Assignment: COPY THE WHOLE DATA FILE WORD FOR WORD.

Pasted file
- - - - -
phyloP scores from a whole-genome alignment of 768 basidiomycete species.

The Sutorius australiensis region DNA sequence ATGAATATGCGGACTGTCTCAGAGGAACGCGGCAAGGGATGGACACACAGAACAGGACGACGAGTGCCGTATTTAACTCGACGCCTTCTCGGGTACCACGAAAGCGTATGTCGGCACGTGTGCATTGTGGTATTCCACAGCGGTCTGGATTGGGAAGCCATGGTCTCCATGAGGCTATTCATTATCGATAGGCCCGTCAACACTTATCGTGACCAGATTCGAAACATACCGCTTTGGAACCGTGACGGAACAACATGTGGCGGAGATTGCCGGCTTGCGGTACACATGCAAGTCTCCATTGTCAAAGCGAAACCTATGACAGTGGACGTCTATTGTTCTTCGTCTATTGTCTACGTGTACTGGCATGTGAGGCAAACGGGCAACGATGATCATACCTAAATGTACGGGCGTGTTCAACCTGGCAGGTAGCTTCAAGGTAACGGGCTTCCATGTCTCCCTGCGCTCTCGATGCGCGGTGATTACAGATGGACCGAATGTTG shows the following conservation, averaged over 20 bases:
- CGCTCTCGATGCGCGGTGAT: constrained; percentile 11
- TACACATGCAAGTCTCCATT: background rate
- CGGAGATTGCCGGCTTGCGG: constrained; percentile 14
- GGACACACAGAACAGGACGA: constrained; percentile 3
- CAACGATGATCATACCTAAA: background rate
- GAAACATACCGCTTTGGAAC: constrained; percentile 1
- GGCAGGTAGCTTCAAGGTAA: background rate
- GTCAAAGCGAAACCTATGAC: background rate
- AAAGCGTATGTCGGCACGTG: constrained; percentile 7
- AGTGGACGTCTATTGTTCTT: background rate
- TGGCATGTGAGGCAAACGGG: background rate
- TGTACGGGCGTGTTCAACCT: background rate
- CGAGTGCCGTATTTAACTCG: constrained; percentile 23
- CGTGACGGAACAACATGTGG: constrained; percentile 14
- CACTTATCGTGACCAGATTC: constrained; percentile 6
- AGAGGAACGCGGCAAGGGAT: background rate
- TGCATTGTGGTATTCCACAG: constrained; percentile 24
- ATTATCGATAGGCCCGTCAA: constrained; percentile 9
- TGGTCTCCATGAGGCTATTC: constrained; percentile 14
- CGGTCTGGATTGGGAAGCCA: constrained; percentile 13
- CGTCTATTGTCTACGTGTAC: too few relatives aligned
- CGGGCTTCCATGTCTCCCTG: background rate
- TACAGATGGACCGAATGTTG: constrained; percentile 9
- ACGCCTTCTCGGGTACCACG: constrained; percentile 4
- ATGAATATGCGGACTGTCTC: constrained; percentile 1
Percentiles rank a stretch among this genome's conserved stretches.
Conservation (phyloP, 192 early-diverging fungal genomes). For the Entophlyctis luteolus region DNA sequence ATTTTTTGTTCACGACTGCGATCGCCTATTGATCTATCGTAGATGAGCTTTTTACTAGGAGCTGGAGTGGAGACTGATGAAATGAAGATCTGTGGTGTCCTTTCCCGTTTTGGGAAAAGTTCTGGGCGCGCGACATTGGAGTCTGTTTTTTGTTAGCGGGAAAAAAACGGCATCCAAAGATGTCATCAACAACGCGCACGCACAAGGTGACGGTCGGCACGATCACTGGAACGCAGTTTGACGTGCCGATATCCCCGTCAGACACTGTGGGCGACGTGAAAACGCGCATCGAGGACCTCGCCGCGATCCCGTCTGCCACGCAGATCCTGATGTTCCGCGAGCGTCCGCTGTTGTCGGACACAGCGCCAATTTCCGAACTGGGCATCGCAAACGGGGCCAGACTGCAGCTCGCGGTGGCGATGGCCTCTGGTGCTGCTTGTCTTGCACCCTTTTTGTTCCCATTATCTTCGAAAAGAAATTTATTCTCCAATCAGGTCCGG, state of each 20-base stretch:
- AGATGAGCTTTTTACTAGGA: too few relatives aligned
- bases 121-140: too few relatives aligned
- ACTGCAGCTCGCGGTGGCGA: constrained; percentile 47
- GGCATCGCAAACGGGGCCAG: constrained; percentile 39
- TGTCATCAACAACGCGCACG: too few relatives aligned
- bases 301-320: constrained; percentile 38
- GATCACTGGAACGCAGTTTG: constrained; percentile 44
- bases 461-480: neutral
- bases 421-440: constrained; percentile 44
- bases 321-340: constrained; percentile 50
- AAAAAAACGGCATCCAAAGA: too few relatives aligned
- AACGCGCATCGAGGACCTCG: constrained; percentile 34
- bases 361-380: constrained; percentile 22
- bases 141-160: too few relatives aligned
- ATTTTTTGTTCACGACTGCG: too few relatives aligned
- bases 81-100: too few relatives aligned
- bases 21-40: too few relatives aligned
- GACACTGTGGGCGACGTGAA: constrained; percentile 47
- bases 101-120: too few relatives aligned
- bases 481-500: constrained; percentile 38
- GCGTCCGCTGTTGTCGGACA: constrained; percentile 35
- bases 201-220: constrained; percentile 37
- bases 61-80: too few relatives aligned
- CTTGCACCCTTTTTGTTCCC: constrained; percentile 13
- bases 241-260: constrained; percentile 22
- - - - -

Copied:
phyloP scores from a whole-genome alignment of 768 basidiomycete species.

The Sutorius australiensis region DNA sequence ATGAATATGCGGACTGTCTCAGAGGAACGCGGCAAGGGATGGACACACAGAACAGGACGACGAGTGCCGTATTTAACTCGACGCCTTCTCGGGTACCACGAAAGCGTATGTCGGCACGTGTGCATTGTGGTATTCCACAGCGGTCTGGATTGGGAAGCCATGGTCTCCATGAGGCTATTCATTATCGATAGGCCCGTCAACACTTATCGTGACCAGATTCGAAACATACCGCTTTGGAACCGTGACGGAACAACATGTGGCGGAGATTGCCGGCTTGCGGTACACATGCAAGTCTCCATTGTCAAAGCGAAACCTATGACAGTGGACGTCTATTGTTCTTCGTCTATTGTCTACGTGTACTGGCATGTGAGGCAAACGGGCAACGATGATCATACCTAAATGTACGGGCGTGTTCAACCTGGCAGGTAGCTTCAAGGTAACGGGCTTCCATGTCTCCCTGCGCTCTCGATGCGCGGTGATTACAGATGGACCGAATGTTG shows the following conservation, averaged over 20 bases:
- CGCTCTCGATGCGCGGTGAT: constrained; percentile 11
- TACACATGCAAGTCTCCATT: background rate
- CGGAGATTGCCGGCTTGCGG: constrained; percentile 14
- GGACACACAGAACAGGACGA: constrained; percentile 3
- CAACGATGATCATACCTAAA: background rate
- GAAACATACCGCTTTGGAAC: constrained; percentile 1
- GGCAGGTAGCTTCAAGGTAA: background rate
- GTCAAAGCGAAACCTATGAC: background rate
- AAAGCGTATGTCGGCACGTG: constrained; percentile 7
- AGTGGACGTCTATTGTTCTT: background rate
- TGGCATGTGAGGCAAACGGG: background rate
- TGTACGGGCGTGTTCAACCT: background rate
- CGAGTGCCGTATTTAACTCG: constrained; percentile 23
- CGTGACGGAACAACATGTGG: constrained; percentile 14
- CACTTATCGTGACCAGATTC: constrained; percentile 6
- AGAGGAACGCGGCAAGGGAT: background rate
- TGCATTGTGGTATTCCACAG: constrained; percentile 24
- ATTATCGATAGGCCCGTCAA: constrained; percentile 9
- TGGTCTCCATGAGGCTATTC: constrained; percentile 14
- CGGTCTGGATTGGGAAGCCA: constrained; percentile 13
- CGTCTATTGTCTACGTGTAC: too few relatives aligned
- CGGGCTTCCATGTCTCCCTG: background rate
- TACAGATGGACCGAATGTTG: constrained; percentile 9
- ACGCCTTCTCGGGTACCACG: constrained; percentile 4
- ATGAATATGCGGACTGTCTC: constrained; percentile 1
Percentiles rank a stretch among this genome's conserved stretches.
Conservation (phyloP, 192 early-diverging fungal genomes). For the Entophlyctis luteolus region DNA sequence ATTTTTTGTTCACGACTGCGATCGCCTATTGATCTATCGTAGATGAGCTTTTTACTAGGAGCTGGAGTGGAGACTGATGAAATGAAGATCTGTGGTGTCCTTTCCCGTTTTGGGAAAAGTTCTGGGCGCGCGACATTGGAGTCTGTTTTTTGTTAGCGGGAAAAAAACGGCATCCAAAGATGTCATCAACAACGCGCACGCACAAGGTGACGGTCGGCACGATCACTGGAACGCAGTTTGACGTGCCGATATCCCCGTCAGACACTGTGGGCGACGTGAAAACGCGCATCGAGGACCTCGCCGCGATCCCGTCTGCCACGCAGATCCTGATGTTCCGCGAGCGTCCGCTGTTGTCGGACACAGCGCCAATTTCCGAACTGGGCATCGCAAACGGGGCCAGACTGCAGCTCGCGGTGGCGATGGCCTCTGGTGCTGCTTGTCTTGCACCCTTTTTGTTCCCATTATCTTCGAAAAGAAATTTATTCTCCAATCAGGTCCGG, state of each 20-base stretch:
- AGATGAGCTTTTTACTAGGA: too few relatives aligned
- bases 121-140: too few relatives aligned
- ACTGCAGCTCGCGGTGGCGA: constrained; percentile 47
- GGCATCGCAAACGGGGCCAG: constrained; percentile 39
- TGTCATCAACAACGCGCACG: too few relatives aligned
- bases 301-320: constrained; percentile 38
- GATCACTGGAACGCAGTTTG: constrained; percentile 44
- bases 461-480: neutral
- bases 421-440: constrained; percentile 44
- bases 321-340: constrained; percentile 50
- AAAAAAACGGCATCCAAAGA: too few relatives aligned
- AACGCGCATCGAGGACCTCG: constrained; percentile 34
- bases 361-380: constrained; percentile 22
- bases 141-160: too few relatives aligned
- ATTTTTTGTTCACGACTGCG: too few relatives aligned
- bases 81-100: too few relatives aligned
- bases 21-40: too few relatives aligned
- GACACTGTGGGCGACGTGAA: constrained; percentile 47
- bases 101-120: too few relatives aligned
- bases 481-500: constrained; percentile 38
- GCGTCCGCTGTTGTCGGACA: constrained; percentile 35
- bases 201-220: constrained; percentile 37
- bases 61-80: too few relatives aligned
- CTTGCACCCTTTTTGTTCCC: constrained; percentile 13
- bases 241-260: constrained; percentile 22